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      Frequently Asked Questions About Celiac Disease   09/30/2015

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Arrowhead Mills Soy Flour
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9 posts in this topic

I just had a nasty reaction to Arrowhead Mills soy flour. I opened a new bag yesterday, and it was the only suspicious food I ate all day. I know they DON'T use separate lines for their gluten-free flours.

I am really MAD about this--especially since I am sensitive to eggs and have found that soy flour really improves the quality of egg-free gluten-free baked goods! It infuriates me that I CAN'T FIND an OK brand of soy flour! Bob's Red Mill soy flour is processed on the GLUTEN LINES, so I can't trust it, and I have a hard time finding the only other brand I know about (Fearn--and I haven't even checked on the possibility of cross-contamination there yet).

GRRR.... If anybody knows of a safe soy flour, please let me know! Thanks!

--Sarah

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Bob's said they are careful about cleaning their lines, and I've never reacted to their soy flour. (Finding a dedicated line is hard, as they're expensive.)

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Do you know if your might be having a reaction to Soy? I can't have soy because it messed with my hormones.

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taneil,

I doubt I am reacting to soy, since I have made these same recipes using soy before with no reaction whatsoever. I also eat tofu with no problem.

My reaction was identical to the first ones I ever had, which were all triggered by barley (not wheat), so I strongly suspect contamination of the lines. Actually, I personally suspect that trying to wash barley off of the equipment is futile--that stuff is incredibly sticky when wet! I bet they'd have better results blasting the equipment with air!

--Sarah

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I recall seeing posts in the past noting trouble with Arrowhead Mills and cross contamination issues. Not as bad as the Lay's reputation, but still...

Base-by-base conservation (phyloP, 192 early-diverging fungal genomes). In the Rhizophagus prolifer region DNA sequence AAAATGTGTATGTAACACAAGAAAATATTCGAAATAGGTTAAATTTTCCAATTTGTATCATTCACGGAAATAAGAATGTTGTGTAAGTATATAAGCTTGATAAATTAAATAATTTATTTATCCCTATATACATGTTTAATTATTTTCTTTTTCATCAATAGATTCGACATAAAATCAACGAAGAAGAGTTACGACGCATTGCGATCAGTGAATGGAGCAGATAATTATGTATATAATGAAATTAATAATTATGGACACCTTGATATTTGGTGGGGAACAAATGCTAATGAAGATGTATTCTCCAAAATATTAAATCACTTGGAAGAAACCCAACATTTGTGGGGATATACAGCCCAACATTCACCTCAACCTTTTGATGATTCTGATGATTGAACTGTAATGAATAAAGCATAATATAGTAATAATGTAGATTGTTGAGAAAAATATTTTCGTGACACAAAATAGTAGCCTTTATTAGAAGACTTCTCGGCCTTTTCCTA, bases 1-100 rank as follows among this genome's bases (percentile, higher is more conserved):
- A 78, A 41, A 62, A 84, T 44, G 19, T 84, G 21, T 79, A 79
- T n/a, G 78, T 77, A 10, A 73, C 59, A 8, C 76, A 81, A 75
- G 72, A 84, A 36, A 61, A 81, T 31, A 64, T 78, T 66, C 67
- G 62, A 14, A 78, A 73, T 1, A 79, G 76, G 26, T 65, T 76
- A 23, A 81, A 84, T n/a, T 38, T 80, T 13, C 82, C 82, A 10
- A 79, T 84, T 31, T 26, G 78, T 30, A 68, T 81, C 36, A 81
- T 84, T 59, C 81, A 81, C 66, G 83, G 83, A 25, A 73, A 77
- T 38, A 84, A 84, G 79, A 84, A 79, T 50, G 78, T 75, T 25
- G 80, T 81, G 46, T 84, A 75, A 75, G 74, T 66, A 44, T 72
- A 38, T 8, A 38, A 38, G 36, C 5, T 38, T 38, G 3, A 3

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I worked at a health food store for a while and we received numerous customer complaints regarding Arrowhead Mills. I haven't looked in a while because I don't use their products, but I recall that they can only say their products are "made with non-gluten ingredients", NOT gluten free. Funny, because they make a couple "gluten free" baking mixes, but they're not actually "gluten free". What's the point??? :blink:

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We had to stop using all of Arrowhead Mill products because of cross-contam problems. This is really a problem because they are touted as "Ok" by dietitians and nutrionists and health food store workers. Only celiacs know the truth.

Perhaps you can find soy flour made by Ener-G? They have website.

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Thanks, debmidge! I'll check it out.

My situation just got more complicated, though, and it turns out that the soy flour may not have been the culprit after all. It's so frustrating! The timeline went as follows:

1.) made muffins using new bag of soy flour

2.) placed muffins on cooling rack right next to stove; ate muffin

3.) made brown rice pasta from Trader Joe's for dinner (with homemade Sicilian broccoflower topping that was definitely inherently gluten-free)

4.) ate dinner

5.) went to bed feeling fine

6.) woke up the next morning having to RUN to the bathroom, with nausea and rotten-egg burps

Yesterday, I had the leftover pasta for lunch--and today I woke up with gas, a twinge of nausea, and very loose stools, a slightly less intense version of the same reaction.

So it must have been cross-contamination of the pasta, although there is a chance that muffin crumbs found their way into the meal. Still, if we're only talking a few crumbs containing a trace of gluten, I don't imagine my reaction would have been that intense. I'm just SO confused! I suppose now I'll have to test a muffin, since I don't really want to waste money by unnecessarily throwing out a brand-new bag of flour.

And I'm even more confused because all of my previous similar reactions were triggered by barley, not wheat, and my recent reactions (I assume to wheat, since it is harder to avoid) have been very different in character. (I thought I was getting less reactive as I healed, but apparently not!) Yet I would expect that pasta would be contaminated with wheat, not barley! The soy flour could easily have been contaminated with barley, but it doesn't seem likely to have been the culprit anymore! What gives?

Sigh. I hate dealing with this.

--Sarah

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